The last time I visited this topic, my sights were set on various pieces of technology. Some of those are still broken (Acronis, QuickBooks, Flash, Outlook, predictive typing). Others have finally managed to right their ship (Ubuntu Unity, Web browsers, desktop multi-touch). But as flawed technologies get their act together, they make room for more technologies to leap onto the list. That's right, I have 10 more broken pieces of the IT landscape that I want to point out. Let's just dive right into this list and have some fun!
I wanted to like GNOME 3. Seriously, I did. And I think the developers were on to something quite good when this radical desktop first appeared. But then... the GNOME developers pretty much just stopped listening to the user base. Now a large number of GNOME developers have left the project. The only good news is that GNOME 3 has already been forked. Linux Mint gives us its own GNOME Shell iteration, called Cinnamon. It's not an idea-for-idea clone, but it does seem to be a good mixture of what was GNOME 2.x and what is GNOME 3.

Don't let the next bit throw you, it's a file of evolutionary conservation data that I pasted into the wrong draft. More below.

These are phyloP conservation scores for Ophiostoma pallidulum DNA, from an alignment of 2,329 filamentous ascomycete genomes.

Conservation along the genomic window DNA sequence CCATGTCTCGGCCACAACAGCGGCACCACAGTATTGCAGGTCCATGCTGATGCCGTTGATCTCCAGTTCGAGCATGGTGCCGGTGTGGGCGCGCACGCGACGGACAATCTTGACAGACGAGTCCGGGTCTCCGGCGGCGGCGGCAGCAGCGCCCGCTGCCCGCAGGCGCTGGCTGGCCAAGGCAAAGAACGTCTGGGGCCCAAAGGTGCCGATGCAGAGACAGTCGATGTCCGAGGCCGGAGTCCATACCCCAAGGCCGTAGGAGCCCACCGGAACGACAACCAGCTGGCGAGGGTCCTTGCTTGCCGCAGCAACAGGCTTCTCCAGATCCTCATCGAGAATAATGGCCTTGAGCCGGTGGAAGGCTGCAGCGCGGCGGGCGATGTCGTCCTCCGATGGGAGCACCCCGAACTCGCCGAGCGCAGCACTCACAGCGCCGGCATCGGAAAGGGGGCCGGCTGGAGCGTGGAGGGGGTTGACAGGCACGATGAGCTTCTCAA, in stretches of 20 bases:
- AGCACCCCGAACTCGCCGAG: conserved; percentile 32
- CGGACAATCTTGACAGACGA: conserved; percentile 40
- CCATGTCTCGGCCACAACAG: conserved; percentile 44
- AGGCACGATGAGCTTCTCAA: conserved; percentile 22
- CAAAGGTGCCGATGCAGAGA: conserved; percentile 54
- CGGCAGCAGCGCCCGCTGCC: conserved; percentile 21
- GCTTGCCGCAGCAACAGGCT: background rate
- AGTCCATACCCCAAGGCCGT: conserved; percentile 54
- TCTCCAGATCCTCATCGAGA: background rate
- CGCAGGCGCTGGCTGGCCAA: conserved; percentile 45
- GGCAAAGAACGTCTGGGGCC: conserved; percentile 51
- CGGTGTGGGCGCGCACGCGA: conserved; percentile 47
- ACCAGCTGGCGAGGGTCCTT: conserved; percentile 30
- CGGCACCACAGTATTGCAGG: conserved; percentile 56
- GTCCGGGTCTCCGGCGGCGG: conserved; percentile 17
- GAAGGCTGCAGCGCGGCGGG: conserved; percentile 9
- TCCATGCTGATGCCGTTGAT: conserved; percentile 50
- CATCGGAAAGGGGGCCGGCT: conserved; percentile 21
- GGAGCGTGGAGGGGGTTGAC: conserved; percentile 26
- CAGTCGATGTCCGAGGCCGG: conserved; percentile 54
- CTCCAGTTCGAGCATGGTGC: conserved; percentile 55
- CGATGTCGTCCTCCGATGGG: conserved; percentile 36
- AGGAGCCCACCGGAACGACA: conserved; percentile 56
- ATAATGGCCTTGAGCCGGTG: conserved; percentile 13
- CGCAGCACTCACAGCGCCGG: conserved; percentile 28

2: Single point of entry/failure
I've hated this concept since day one. Many larger companies deploy tools that integrate numerous tools into one place (ticketing systems, billing system, accounting packages). When that system goes down, nothing can be done. The very idea of single point of entry is flawed by nature. It is inevitable that that single point will go down and work will be lost. The only way around this is seriously costly (redundancy on many levels) and over the heads of most businesses. I may be alone in this thinking, but give me isolated tools for crucial tasks any day.